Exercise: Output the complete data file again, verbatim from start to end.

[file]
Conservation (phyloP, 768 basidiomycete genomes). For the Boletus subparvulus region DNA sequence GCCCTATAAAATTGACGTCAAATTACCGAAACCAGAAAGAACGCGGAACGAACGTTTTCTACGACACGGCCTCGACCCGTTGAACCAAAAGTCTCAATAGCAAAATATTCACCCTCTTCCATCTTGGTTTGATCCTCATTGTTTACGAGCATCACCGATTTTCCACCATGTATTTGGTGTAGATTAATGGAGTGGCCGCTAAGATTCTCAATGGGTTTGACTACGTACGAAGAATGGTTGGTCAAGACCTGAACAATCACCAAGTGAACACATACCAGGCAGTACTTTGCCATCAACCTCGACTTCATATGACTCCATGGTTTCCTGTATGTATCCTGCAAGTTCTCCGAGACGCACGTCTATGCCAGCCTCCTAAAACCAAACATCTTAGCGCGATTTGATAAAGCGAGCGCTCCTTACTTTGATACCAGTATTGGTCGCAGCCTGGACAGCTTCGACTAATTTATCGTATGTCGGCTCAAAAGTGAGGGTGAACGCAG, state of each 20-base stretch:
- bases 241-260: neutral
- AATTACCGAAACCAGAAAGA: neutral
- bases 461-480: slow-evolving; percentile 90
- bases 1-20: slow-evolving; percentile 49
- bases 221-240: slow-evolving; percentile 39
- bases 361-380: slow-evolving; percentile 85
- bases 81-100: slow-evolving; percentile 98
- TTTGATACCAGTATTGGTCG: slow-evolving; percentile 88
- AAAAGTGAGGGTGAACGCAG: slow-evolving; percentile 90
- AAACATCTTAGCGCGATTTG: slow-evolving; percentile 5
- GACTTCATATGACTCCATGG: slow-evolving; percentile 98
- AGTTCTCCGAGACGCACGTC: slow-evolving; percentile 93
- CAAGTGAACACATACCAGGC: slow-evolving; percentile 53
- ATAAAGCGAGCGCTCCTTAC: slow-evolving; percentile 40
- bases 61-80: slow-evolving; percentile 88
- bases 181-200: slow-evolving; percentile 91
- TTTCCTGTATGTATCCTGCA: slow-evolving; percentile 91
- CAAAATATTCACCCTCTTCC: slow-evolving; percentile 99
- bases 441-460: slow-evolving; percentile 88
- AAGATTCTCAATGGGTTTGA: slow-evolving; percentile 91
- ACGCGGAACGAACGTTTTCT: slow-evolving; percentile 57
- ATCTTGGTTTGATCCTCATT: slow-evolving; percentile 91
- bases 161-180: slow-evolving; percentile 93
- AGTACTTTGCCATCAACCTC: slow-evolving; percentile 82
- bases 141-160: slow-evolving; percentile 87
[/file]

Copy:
Conservation (phyloP, 768 basidiomycete genomes). For the Boletus subparvulus region DNA sequence GCCCTATAAAATTGACGTCAAATTACCGAAACCAGAAAGAACGCGGAACGAACGTTTTCTACGACACGGCCTCGACCCGTTGAACCAAAAGTCTCAATAGCAAAATATTCACCCTCTTCCATCTTGGTTTGATCCTCATTGTTTACGAGCATCACCGATTTTCCACCATGTATTTGGTGTAGATTAATGGAGTGGCCGCTAAGATTCTCAATGGGTTTGACTACGTACGAAGAATGGTTGGTCAAGACCTGAACAATCACCAAGTGAACACATACCAGGCAGTACTTTGCCATCAACCTCGACTTCATATGACTCCATGGTTTCCTGTATGTATCCTGCAAGTTCTCCGAGACGCACGTCTATGCCAGCCTCCTAAAACCAAACATCTTAGCGCGATTTGATAAAGCGAGCGCTCCTTACTTTGATACCAGTATTGGTCGCAGCCTGGACAGCTTCGACTAATTTATCGTATGTCGGCTCAAAAGTGAGGGTGAACGCAG, state of each 20-base stretch:
- bases 241-260: neutral
- AATTACCGAAACCAGAAAGA: neutral
- bases 461-480: slow-evolving; percentile 90
- bases 1-20: slow-evolving; percentile 49
- bases 221-240: slow-evolving; percentile 39
- bases 361-380: slow-evolving; percentile 85
- bases 81-100: slow-evolving; percentile 98
- TTTGATACCAGTATTGGTCG: slow-evolving; percentile 88
- AAAAGTGAGGGTGAACGCAG: slow-evolving; percentile 90
- AAACATCTTAGCGCGATTTG: slow-evolving; percentile 5
- GACTTCATATGACTCCATGG: slow-evolving; percentile 98
- AGTTCTCCGAGACGCACGTC: slow-evolving; percentile 93
- CAAGTGAACACATACCAGGC: slow-evolving; percentile 53
- ATAAAGCGAGCGCTCCTTAC: slow-evolving; percentile 40
- bases 61-80: slow-evolving; percentile 88
- bases 181-200: slow-evolving; percentile 91
- TTTCCTGTATGTATCCTGCA: slow-evolving; percentile 91
- CAAAATATTCACCCTCTTCC: slow-evolving; percentile 99
- bases 441-460: slow-evolving; percentile 88
- AAGATTCTCAATGGGTTTGA: slow-evolving; percentile 91
- ACGCGGAACGAACGTTTTCT: slow-evolving; percentile 57
- ATCTTGGTTTGATCCTCATT: slow-evolving; percentile 91
- bases 161-180: slow-evolving; percentile 93
- AGTACTTTGCCATCAACCTC: slow-evolving; percentile 82
- bases 141-160: slow-evolving; percentile 87